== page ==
Sniffin’ Glue: The definitive first wave U.K. punk zine
10:27 am

In July 1976 Mark Perry saw the Ramones open for the Flamin’ Groovies at the Roundhouse and Dingwalls. A few days later he was looking for some magazines about his new passion of punk music and was annoyed to see that there wasn’t much in that line available. So he started a zine celebrating punk music and chose as its name Sniffin’ Glue, a nod to the Ramones’ “Now I Wanna Sniff Some Glue.”

The full name of the zine was Sniffin’ Glue & Other Rock & Roll Habits. Created with a children’s typewriter and felt markers, it wore its amateur/fan status on its sleeve. Perry was working as a bank clerk but quit his job to start the zine. It is routinely mentioned as one of the most important and influential zines in a scene that quickly generated many of them. Sniffin’ Glue provided the first venue for the writing of Danny Baker, who later moved to London Weekend Television, where he documented the new wave of British heavy metal as well as acts like Depeche Mode. Perry’s lively volume Sniffin’ Glue and Other Rock’n'roll Habits: The Essential Punk Accessory, published in 2009, is very much worth a look.

Sniffin’ Glue founder Mark Perry
After a year or so of publication, Sniffin’ Glue’s circulation had swelled from double digits to a whopping 10,000—the project had gotten so big that Perry stopped the magazine after roughly 15 issues so that he could concentrate on his band Alternative TV, which made its debut at London’s Rat Club on September 14, 1977. Early rehearsals took place at Throbbing Gristle‘s Industrial Records studio with Genesis P-Orridge on drums; you can hear those recordings on the Industrial Sessions 1977 release. ATV broke up in the spring of 1979. Perry later started a band called Good Missionaries and ATV’s guitarist, Alex Ferguson, would join Genesis and Peter Christopherson in the original incarnation of Psychic TV in 1981.

Perry’s first mention of the Sex Pistols was a negative review but he soon came around. As he wrote, “The Pistols reflect life as it is in the council flats, not some fantasy world that most rock artists create. Yes, they will destroy, but it won’t be mindless destruction. The likes of Led Zeppelin, Queen and Pink Floyd, need to be checked in the ‘classical’ music section. They’ve got to make way for the real people and the Sex Pistols are the first of them.”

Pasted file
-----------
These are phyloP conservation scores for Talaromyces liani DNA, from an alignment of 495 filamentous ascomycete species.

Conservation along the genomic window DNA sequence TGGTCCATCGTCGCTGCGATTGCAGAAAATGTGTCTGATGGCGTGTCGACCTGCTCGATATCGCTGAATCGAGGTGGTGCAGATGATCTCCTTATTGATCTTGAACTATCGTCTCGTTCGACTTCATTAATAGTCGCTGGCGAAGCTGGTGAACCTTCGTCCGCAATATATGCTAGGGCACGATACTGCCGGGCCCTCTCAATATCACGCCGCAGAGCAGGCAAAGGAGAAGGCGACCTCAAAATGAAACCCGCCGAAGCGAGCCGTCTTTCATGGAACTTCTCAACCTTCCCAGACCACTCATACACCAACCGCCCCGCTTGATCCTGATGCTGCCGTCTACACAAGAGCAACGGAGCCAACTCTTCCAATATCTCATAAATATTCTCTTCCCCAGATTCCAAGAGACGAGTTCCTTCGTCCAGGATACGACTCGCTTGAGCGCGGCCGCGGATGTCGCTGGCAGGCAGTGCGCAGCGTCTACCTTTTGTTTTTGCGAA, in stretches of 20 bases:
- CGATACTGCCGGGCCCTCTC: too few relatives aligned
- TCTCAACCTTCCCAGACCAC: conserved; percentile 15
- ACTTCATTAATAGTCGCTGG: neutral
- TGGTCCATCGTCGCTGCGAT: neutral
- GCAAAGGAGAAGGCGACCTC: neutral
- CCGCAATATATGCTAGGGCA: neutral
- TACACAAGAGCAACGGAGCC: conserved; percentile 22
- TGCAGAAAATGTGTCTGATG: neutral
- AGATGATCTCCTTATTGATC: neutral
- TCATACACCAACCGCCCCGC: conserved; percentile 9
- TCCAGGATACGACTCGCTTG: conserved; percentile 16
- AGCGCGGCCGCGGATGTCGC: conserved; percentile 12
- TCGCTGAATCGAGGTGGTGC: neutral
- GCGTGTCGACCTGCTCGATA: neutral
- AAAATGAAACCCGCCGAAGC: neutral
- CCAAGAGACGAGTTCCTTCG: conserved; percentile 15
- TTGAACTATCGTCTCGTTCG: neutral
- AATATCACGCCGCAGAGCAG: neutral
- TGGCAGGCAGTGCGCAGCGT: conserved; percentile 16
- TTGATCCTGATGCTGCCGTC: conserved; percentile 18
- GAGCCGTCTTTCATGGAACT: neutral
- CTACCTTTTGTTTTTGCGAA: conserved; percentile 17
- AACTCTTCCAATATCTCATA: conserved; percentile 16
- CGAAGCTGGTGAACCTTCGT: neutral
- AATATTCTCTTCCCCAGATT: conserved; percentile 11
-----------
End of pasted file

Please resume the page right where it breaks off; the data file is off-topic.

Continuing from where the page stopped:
As Tony Fletcher put it,

Within the space of three issues, Mark had connected the dots from the Ramones to the Flamin Groovies, through Eddie And The Hot Rods and the Damned, and onto the Clash and the Sex Pistols - and Sniffin’ Glue had become the mouthpiece for the British punk underground in the process. Punk germinated underground just long enough for Sniffin’ Glue to become indispensable within the scene - it had already put out five issues by the time the Pistols swore at Bill Grundy on live television and punk exploded as a media concern. As Perry and Baker note of contemporary so-called subcultures, even that short a period of gestation won’t happen again: “everything is now exposed to the masses instantly.”

What follows is most (not all) of the covers of Sniffin’ Glue from its short but influential run.


After the jump, more covers from Sniffin’ Glue…......

Posted by Martin Schneider
10:27 am
‘Raw Energy’: Punk Rock the Early Years 1977-78

England: Thirty-five years on from Punk, and what the fuck has changed? The Queen is still on her throne. Celebrations are underway for another jubilee. The police continue to be a law unto themselves. The tabloid press peddles more smut and fear. The Westminster government is still centered on rewarding self-interest. And Johnny Rotten is a popular entertainer.

The promise of revolution and change was little more than adman’s wet-dream. All that remains is the music - the passion, the energy, the belief in something better - and that at least touched enough to inculcate the possibility for change.

Raw Energy - Punk the Early Years is a documentary made in 1978, which details many of the players who have tended to be overlooked by the usual focus on The Sex Pistols and The Clash. Here you’ll find Jordan (the original not the silicon pin-up and author) telling us, “it’s good females can get up on stage and have as much admiration as the male contingent”; the record execs explaining their dealings with The Pistols, The Clash, The Hot Rods and looking for the “next trend”; a young Danny Baker, who wrote for original punk magazine Sniffin Glue, summing up his frustration with “all you’re trained for is to be in a factory at the end of 20 years, and that’s the biggest insult…”; the comparisons between Punk and Monterey; the politics; the violence against young punks; and what Punk bands were really like - performances from The Slits, The Adverts, Eddie and The Hot Rods, X-Ray Spex, and even Billy Idol and Generation X.


Posted by Paul Gallagher
07:45 pm